Using his numerous connections throughout the city, and the many plantations that surrounded it, Ira found several other ways to make money in the hustle and bustle of the port of New Orleans. He paid young boys who ran the docks to gather and send out information. This allowed him to find out what was needed and wanted, when and where. Then, he’d deliver those goods and services, eventually becoming a reputable go-between, pocketing nice commissions and finder’s fees.
Within a year Rubin and Nancy had more than paid for themselves. Ira gave them papers stating they were free blacks. Even Baby Sarah had her own little certificate of freedom. Ira now paid them a daily wage plus a percentage of any profits they produced, their contacts within the black community being quite invaluable.
Seven years after the official opening of Ira’s Dry Goods, David was born, a big baby boy with bright, fluffy red hair. And little Sarah was the perfect babysitter for David; she adored him and played with him almost constantly.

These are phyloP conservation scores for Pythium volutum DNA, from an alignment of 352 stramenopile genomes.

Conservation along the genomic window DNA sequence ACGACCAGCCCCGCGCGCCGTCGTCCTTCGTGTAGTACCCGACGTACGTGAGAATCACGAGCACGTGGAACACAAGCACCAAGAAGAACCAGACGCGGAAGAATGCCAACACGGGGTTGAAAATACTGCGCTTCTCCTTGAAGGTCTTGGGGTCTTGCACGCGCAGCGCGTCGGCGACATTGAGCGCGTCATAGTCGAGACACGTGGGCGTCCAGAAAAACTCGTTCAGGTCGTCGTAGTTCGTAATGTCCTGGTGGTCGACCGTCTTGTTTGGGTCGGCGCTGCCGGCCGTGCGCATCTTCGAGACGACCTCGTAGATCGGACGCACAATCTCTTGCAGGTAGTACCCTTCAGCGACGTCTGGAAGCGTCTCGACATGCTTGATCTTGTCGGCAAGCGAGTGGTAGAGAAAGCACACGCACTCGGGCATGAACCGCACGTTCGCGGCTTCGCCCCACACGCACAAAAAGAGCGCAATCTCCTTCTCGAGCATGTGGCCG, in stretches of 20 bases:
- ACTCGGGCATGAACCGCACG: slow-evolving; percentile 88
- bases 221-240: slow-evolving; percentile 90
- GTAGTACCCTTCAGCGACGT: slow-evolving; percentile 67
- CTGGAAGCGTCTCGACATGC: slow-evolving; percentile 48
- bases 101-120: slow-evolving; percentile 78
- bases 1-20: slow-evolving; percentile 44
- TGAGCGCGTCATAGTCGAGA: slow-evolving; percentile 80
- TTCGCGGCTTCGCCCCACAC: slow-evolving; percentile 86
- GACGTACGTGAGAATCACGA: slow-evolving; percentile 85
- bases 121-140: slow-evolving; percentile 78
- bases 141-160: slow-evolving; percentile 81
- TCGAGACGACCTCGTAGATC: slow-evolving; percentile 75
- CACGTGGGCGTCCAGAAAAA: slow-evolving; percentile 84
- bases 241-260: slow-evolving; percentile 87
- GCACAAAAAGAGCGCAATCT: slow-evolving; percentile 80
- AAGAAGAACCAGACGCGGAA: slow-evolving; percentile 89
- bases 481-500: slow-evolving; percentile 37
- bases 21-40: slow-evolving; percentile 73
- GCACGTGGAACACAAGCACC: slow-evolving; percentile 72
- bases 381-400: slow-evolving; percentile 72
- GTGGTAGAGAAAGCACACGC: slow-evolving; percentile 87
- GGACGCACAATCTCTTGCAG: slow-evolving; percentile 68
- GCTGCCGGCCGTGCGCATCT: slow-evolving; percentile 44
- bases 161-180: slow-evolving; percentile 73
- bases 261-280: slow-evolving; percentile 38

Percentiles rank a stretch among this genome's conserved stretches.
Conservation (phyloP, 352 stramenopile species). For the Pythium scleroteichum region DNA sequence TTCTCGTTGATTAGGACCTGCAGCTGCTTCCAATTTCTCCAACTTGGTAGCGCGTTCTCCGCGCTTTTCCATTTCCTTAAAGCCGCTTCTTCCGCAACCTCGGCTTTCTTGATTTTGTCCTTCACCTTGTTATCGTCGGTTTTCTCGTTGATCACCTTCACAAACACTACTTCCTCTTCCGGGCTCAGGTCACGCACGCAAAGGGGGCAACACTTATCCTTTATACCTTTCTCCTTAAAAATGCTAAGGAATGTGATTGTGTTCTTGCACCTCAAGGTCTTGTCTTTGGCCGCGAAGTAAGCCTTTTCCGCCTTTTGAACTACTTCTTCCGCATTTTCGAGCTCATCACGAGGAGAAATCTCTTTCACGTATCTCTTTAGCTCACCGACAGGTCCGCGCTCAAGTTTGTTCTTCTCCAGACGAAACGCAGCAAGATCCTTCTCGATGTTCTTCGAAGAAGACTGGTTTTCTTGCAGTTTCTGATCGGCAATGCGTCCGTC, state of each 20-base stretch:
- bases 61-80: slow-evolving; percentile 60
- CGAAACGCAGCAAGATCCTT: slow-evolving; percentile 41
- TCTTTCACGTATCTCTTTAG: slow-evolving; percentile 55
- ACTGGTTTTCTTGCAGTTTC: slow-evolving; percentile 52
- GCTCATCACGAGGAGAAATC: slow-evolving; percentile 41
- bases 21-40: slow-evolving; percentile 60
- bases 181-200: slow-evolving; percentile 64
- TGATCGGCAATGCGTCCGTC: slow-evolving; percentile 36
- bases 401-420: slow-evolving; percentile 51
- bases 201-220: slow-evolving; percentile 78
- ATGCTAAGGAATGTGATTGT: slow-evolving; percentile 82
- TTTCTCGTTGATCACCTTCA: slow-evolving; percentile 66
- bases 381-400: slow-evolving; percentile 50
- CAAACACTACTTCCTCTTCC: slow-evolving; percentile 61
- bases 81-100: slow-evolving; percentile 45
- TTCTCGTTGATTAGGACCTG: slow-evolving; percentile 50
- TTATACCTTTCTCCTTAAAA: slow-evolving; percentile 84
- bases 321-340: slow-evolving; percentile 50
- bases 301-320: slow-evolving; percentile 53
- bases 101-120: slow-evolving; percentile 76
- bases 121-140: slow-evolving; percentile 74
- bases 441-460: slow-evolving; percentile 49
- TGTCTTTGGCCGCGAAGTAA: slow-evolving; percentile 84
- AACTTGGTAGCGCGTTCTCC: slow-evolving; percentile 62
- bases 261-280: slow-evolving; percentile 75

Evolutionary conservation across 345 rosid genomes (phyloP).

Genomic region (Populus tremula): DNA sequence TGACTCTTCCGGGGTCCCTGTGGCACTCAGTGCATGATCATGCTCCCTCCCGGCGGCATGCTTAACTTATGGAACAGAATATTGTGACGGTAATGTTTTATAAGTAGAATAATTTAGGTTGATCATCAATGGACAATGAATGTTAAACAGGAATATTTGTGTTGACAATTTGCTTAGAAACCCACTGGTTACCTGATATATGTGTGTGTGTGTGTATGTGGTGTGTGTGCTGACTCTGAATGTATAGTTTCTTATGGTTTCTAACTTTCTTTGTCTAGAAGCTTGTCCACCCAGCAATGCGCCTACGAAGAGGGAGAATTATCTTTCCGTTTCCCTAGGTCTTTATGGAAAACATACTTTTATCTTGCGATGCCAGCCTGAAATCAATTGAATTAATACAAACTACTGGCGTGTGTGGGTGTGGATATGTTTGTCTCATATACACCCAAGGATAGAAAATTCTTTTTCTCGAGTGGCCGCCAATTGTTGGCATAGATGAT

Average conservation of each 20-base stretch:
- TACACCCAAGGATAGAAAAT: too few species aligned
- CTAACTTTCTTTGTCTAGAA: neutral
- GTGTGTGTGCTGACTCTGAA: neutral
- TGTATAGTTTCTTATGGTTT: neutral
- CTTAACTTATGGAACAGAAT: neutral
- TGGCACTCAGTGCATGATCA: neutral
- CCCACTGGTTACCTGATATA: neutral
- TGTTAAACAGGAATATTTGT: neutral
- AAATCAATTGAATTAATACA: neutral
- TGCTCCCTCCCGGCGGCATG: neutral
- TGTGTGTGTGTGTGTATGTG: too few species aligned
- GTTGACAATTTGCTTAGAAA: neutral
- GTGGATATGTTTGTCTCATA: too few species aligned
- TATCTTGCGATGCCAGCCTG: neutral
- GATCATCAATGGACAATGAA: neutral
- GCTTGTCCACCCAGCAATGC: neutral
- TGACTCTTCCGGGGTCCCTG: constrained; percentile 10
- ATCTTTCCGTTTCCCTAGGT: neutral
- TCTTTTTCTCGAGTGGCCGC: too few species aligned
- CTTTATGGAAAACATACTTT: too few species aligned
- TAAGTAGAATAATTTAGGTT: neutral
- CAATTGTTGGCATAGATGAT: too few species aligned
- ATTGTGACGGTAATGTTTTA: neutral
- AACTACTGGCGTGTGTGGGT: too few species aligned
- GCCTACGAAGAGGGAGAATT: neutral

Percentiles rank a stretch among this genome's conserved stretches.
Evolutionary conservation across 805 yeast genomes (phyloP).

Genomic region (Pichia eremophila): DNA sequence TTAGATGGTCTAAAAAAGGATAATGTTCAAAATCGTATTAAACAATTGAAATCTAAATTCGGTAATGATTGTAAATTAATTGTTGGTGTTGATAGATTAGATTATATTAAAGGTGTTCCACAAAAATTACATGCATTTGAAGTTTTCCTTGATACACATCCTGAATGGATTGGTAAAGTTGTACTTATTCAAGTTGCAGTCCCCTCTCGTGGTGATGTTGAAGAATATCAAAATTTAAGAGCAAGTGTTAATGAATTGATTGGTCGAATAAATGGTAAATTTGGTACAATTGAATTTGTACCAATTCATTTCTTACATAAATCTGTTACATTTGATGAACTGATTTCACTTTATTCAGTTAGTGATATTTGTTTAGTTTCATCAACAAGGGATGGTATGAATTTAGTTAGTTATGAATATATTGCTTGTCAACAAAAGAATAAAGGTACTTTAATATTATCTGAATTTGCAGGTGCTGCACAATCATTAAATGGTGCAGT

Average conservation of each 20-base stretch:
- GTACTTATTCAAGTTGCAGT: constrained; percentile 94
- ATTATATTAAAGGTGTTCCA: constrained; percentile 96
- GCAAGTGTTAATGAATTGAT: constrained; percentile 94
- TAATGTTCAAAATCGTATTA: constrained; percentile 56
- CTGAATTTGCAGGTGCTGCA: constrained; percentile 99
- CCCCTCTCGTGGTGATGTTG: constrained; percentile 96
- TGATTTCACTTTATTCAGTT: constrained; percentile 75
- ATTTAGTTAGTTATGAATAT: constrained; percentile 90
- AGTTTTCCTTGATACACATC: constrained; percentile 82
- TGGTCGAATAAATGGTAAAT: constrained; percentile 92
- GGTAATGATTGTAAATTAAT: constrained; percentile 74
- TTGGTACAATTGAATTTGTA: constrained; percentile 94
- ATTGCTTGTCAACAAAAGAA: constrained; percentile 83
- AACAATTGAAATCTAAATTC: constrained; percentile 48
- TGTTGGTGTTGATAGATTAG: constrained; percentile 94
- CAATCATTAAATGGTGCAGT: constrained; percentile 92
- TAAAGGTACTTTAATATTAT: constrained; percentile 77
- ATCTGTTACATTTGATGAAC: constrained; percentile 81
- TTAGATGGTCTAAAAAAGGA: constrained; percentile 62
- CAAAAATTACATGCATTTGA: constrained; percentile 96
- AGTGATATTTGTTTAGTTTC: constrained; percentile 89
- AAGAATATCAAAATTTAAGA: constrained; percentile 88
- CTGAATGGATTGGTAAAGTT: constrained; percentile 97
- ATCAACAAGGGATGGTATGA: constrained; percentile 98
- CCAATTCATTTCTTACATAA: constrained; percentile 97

But as good as things were, Ira could not ignore the fact that New Orleans was a dangerous town. There was always much of the element about. Disease and plague were not uncommon, and the city’s sanitary works were almost nonexistent. Ira had often considered leaving to find more hospitable environs. He spoke about this many times with Dorothea, but Gavin could not travel and she would never leave him.
Gavin was a pleasant old man who’d been well past fifty when Dorothea was born. He would fix a shoe or two once in a while, but usually he’d just entertain everyone with stories of the old country. When the weather was nice, he would sit in front of the store mending shoes and striking up conversations with passersby.
One afternoon Dorothea stepped out to check on her father. It was a beautiful day, the sun shining through a cool breeze. Gavin was sitting slumped in his chair, appearing to be asleep. She had been preparing herself for this day. As she touched him on the sleeve, she knew he was gone, a pleasant look on his still face. After the funeral she turned to her husband, urging him to make a plan for leaving the city.
“It’s time we go, my darling,” she said, holding baby David, “and find those places you always talk about.”